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  3. […] Tom McCarthy Reads from His Novel C (. . . and We Gripe about Michiko Kakutani) (via biblioklept) Jump to Comments I could not help giggling as I totally agree with what Biblioklept said. I don’t understand why Michiko Kakutani compared ‘C’ with ‘Atonement’ anyway. They are two entirely different novels. To juxtapose the two novels is like putting an orange beside an apple. They have disparate flavours. Then she went on likening Mr. McCarthy’s book to the unreadable novel, ‘Gravity’s Rainbow’, by Thomas Pynchon. Again, they are not the same. On top of that, albeit how very masterful the two novels are, Atonement and Gravity’s Rainbow are not literary benchmarks. Different novelists have their own creative ways to compose their narratives. It is just daft to expect a novel to deal with something big like philosophical questions. At The Guardian, Tom McCarthy reads from his novel C. Here's Biblioklept's review of C. And, while we're on reviews of C, I want to gripe about Michiko Kakutani's negative review of the book at The New York Times. If you don't like a book, fine. But if you're a critic at an organ that purports to be the nation's beacon of journalistic excellence, you need to practice better criticism than what Kakutani's done here. I think it's pretty much a give … Read More […]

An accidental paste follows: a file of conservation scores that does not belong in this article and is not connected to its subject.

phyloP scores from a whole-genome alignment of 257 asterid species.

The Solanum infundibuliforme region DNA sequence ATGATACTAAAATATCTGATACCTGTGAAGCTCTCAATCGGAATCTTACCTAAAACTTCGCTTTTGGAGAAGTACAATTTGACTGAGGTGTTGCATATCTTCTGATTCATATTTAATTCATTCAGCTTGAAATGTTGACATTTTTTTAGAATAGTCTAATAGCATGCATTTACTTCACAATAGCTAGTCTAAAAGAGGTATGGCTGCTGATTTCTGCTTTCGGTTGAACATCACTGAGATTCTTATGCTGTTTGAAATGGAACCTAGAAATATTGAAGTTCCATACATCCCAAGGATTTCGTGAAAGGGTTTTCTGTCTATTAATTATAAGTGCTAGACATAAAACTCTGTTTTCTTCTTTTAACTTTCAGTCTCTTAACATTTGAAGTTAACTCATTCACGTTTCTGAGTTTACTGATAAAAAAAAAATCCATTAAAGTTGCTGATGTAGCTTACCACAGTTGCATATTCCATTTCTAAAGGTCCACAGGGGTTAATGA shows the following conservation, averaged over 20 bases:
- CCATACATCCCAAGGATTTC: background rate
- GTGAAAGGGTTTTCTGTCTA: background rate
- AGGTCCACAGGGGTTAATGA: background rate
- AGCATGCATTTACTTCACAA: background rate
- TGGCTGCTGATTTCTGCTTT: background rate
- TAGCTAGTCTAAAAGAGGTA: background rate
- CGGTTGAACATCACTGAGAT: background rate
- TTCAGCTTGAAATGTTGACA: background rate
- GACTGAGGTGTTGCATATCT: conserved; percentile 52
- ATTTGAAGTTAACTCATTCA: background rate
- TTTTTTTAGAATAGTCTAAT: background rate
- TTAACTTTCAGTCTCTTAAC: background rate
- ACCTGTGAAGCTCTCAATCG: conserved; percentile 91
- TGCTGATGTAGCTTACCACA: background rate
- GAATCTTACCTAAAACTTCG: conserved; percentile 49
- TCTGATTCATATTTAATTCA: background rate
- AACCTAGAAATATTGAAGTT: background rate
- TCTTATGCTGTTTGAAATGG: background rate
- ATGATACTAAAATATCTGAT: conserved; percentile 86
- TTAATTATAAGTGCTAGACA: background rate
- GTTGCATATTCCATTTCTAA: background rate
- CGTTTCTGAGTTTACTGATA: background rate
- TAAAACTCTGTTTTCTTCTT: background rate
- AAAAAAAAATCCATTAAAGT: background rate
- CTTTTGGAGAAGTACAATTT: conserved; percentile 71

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  4. I think you should write a letter to the editor, using Updike’s rules for book reviews (they love them some Updike), and call Kakutani out on her bullshit!

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  5. Well said. Kakutani’s review was a joke. Atonement? Really? I found that novel passable, rather longwinded, overtold and unambitious. And whether one likes that novel or not it’s in a wholly different order than McCarthy’s ‘C’! Its a 1st person narration plumbing a girl’s emotions and guilt for crying out loud. C is a broad avant-garde study in meaning, reality and society.